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Complex rotation

Multiplying a real or complex number by the imaginary unit j corresponds to a rotation by +90 degrees. This is the key feature of j that makes it such a useful number. Created by Willy McAllister.

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  • piceratops sapling style avatar for user Doug L.
    At , he plot z with an axis of (b,a) then in the video He plots jz with an axis of (a, -b). Which completely switches the coordinates names of the same line. Thoroughly confusing. How can he switch the names of the (x,y) plots on the same graph?
    (4 votes)
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    • spunky sam orange style avatar for user Willy McAllister
      The orange coordinate system does not change. The horizontal axis is called Re (for "real") and the vertical axis is called Im (for imaginary). The variables a and b represent distances, not axis names. There are two different complex numbers plotted on the coordinate system, z and jz. We defined z to be z = a + jb. Then we asked "If (a + jb) is the value of z, what is the value of j time z?" An expression for jz is worked out on the left side of the screen.
      It turned out, jz = -b + ja. This is shown on the plot, too.

      The cool/tricky thing that happens when you multiply something by j is the real and imaginary parts switch positions. That is, when we multiplied z by j, "a" became the imaginary part, and "b" became the real part. This is why complex multiplication has a fantastic rotation property.
      (11 votes)
  • leaf green style avatar for user energeticasish
    At ; I could not understand the conversion of j into e to the j 90 degrees? Can you please explain me the same?
    (5 votes)
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  • blobby green style avatar for user Rajab Ali
    When we say exponent is unit-less, then how can we represent j by e^j90 deg at ?
    (3 votes)
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  • boggle blue style avatar for user Aidan
    So can you use Electrical Engineering in Mechanical Engineering?
    (1 vote)
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    • spunky sam orange style avatar for user Willy McAllister
      A lot of the math we use for RC and RLC circuits applies to mechanical systems as well. The math describing a swinging pendulum is exactly the same as the RLC circuit. Anything having to do with mechanical vibration uses the same math EE's use for signal processing (frequency analysis).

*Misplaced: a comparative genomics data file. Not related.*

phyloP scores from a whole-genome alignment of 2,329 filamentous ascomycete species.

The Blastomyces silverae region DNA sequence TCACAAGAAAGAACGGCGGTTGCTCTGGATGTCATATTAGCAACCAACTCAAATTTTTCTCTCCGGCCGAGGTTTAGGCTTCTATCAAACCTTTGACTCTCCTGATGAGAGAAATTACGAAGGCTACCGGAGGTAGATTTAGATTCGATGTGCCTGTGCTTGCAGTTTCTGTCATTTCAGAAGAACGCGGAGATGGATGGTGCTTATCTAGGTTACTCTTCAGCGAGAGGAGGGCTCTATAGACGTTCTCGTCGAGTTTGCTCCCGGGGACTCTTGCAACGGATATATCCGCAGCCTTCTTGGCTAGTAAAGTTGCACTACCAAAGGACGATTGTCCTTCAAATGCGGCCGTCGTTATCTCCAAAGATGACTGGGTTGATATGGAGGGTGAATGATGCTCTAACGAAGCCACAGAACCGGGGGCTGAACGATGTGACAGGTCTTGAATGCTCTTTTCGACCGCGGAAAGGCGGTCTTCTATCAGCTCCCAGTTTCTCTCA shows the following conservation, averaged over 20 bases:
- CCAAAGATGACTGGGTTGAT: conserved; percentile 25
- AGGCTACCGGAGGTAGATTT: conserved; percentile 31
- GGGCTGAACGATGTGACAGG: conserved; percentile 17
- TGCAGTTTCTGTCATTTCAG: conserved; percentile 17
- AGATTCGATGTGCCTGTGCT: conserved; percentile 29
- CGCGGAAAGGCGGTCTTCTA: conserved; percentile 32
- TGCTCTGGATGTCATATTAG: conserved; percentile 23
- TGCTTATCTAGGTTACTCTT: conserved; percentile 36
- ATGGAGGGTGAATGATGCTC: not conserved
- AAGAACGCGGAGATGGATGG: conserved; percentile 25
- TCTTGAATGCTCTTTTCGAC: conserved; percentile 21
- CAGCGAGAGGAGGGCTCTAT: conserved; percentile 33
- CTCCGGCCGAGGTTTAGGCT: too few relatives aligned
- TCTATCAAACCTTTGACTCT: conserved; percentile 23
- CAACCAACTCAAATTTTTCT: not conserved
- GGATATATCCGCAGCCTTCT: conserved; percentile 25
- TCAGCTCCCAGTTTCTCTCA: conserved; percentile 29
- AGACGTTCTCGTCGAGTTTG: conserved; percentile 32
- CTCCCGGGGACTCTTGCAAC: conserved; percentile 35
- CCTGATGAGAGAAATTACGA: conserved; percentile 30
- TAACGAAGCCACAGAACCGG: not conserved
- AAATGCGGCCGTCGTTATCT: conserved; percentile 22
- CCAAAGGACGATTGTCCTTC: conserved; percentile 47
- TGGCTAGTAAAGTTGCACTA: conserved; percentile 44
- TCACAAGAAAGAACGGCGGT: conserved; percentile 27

(2 votes)
  • male robot hal style avatar for user steven
    I was trying to find rotation in the complex plane for precalculus and saw this. This is pretty helpful but sometimes confusing (because of different letterings for engineering? idk). It is interesting how this is in electrical engineering. Can you make a video like this in precalc? It would be soo helpful :). Also, how would I do this it i need to do this multiple times and scale it? Thanks.
    (1 vote)
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  • blobby green style avatar for user festavarian2
    Lots of details left out of this discussion made it thoroughly confusing. Is j a unit vector on the imaginary axis? How does he get from j to e^j90degrees?
    A warmup explanation of what re^jTheta represents would help a lot.
    (1 vote)
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    • old spice man green style avatar for user Willy McAllister
      j (the imaginary unit) is sqrt(-1). If you plot j on a Complex plane it is a vector pointing straight up on the vertical axis, with a magnitude of 1.

      There are multiple equivalent ways to represent a complex number for j...

      Re/Im notation: z = 0 + j

      Radius/Angle notation: z = r / 90°

      Trig notation: z = cos 90° + j sin 90°

      Euler notation: z = r e^(j 90°)

      (assume r=1 in the last three notations)